Author Topic: Avocado grafting  (Read 21485 times)

spaugh

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Re: Avocado grafting
« Reply #150 on: March 06, 2020, 03:48:38 PM »
A few grafts, Simon came by a few weeks ago and we top worked around 10 trees.  And I did half a dozen reed seedlings in pots from last summer. 






Brad Spaugh

ScottR

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Re: Avocado grafting
« Reply #151 on: March 06, 2020, 05:55:02 PM »
Nice Brad, I see on bigger stumped avo you did a veneer graft and what type of graft on top? I like to do whip & tongue even on the bigger truck's some time's if not to big other wise let re- sprout and graft next year ! Keep us posted on take's! 8)

spaugh

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Re: Avocado grafting
« Reply #152 on: March 06, 2020, 07:45:52 PM »
Ive been doing a lot of offset clefts scott.  Seems to work like a charm on peaches so I gave it a shot on avocados.  That one may have been a bark graft though, cant remember for sure.  Its a surprise.  Will update this post in a few weeks once I see how many are going.  But so far its looks promising. 
Brad Spaugh

ScottR

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Re: Avocado grafting
« Reply #153 on: March 07, 2020, 10:23:45 AM »
Cool, offset cleft's are great also !!

spaugh

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Re: Avocado grafting
« Reply #154 on: May 04, 2020, 02:02:46 AM »
Heres how some of the grafts worked out this year.  Pretty good success rates.  Everything on reed seedlings took.  I did a few others on hass and lamb seeslings and had the worst luck with those.  They seem to not get sap flowing until much later in the year than reed seedlings.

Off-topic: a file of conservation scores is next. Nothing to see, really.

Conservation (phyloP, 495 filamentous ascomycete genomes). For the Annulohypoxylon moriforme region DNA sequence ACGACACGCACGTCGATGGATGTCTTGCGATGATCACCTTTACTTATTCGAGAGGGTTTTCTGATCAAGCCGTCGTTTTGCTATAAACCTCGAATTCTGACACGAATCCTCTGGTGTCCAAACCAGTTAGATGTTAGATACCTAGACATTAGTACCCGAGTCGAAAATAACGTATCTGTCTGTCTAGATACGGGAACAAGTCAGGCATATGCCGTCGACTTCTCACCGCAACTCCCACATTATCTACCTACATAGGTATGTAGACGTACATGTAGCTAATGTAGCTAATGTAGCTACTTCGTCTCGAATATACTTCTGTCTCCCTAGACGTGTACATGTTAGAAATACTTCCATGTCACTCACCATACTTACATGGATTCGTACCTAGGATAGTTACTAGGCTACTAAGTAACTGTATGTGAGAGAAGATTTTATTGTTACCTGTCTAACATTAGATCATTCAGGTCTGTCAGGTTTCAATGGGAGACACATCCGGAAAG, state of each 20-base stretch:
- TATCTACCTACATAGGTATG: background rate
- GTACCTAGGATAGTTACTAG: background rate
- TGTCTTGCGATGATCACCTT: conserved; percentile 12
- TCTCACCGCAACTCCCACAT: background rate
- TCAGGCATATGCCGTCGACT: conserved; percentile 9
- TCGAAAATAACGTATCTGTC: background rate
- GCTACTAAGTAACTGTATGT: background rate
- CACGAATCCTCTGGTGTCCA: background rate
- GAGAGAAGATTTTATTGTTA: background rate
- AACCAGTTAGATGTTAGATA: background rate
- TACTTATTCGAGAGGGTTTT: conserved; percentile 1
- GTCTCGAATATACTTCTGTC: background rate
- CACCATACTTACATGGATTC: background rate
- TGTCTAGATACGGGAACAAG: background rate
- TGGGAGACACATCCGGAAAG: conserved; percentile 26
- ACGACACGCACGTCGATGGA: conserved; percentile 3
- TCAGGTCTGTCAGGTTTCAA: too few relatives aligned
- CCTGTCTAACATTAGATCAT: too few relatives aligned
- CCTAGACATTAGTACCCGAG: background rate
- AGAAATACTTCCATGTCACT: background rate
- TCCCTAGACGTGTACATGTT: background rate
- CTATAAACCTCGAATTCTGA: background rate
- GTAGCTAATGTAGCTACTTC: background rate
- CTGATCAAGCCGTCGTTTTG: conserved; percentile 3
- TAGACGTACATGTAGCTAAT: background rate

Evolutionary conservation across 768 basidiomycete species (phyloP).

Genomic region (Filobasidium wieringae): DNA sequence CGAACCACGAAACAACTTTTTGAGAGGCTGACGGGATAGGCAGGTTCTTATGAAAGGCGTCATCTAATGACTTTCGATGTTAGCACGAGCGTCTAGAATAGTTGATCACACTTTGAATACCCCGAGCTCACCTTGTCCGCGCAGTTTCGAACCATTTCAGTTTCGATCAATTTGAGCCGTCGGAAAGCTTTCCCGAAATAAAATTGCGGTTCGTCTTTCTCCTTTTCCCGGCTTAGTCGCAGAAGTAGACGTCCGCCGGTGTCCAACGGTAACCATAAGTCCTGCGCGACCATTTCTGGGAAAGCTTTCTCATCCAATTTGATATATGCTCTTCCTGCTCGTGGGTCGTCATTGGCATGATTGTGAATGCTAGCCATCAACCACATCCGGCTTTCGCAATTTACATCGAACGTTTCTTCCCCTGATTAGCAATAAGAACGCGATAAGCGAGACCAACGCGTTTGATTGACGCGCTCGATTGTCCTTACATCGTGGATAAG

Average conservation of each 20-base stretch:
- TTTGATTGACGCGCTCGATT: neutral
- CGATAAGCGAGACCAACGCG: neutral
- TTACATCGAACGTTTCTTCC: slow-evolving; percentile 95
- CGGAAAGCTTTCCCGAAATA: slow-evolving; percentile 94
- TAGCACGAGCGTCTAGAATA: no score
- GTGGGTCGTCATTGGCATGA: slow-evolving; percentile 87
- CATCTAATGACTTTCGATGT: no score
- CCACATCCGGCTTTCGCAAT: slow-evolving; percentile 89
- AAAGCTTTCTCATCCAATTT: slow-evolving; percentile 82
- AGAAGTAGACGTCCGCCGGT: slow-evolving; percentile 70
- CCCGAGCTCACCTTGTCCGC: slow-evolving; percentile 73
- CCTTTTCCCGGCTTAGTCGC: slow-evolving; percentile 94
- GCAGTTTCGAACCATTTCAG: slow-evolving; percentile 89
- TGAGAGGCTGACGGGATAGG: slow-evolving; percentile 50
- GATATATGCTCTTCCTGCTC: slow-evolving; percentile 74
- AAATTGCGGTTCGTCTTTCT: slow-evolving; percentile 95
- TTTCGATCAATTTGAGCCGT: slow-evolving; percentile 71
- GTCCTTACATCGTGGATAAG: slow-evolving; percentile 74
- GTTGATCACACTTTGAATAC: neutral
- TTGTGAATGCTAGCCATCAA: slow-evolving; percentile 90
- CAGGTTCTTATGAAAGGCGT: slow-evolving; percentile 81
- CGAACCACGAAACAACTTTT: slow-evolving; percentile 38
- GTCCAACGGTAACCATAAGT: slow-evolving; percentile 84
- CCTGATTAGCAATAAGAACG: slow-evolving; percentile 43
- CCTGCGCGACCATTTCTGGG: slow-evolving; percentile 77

I started grafting stuff in mid february.  Was way too soon, the weather was very cool this spring and delayed the grafts a long time. 

Heres a few pics of the different grafts and how they worked out.  Most have only started to push this week.  Over 2 months later...

This one was a big root sucker on a holiday tree thats falling over.  Top worked to nabal and will remove the main holiday tree later. 







It looks good after removing the tape 10 weeks later.  But this one will grow fast and likely pop apart if left untied.  So after checking it out, Ive put presco pvc flagging tape back on it to help it for another month or 2. 




Sorry my hands are a mess, they got blisters even through gloves pounding in T posts with a stake driver.  They look bad I promise they get washed very often these days.

Heres a few potted reed seedlings top worked to gem and lamb.  These were in the greenhouse and under a grow lamp while it rained outside all spring.  They did much better and quicker than the in ground seedlings this year.  The GH really got them going faster than outside.  I did 6 potted trees and 15 in ground seedlings. Most reed seedlings from last summer.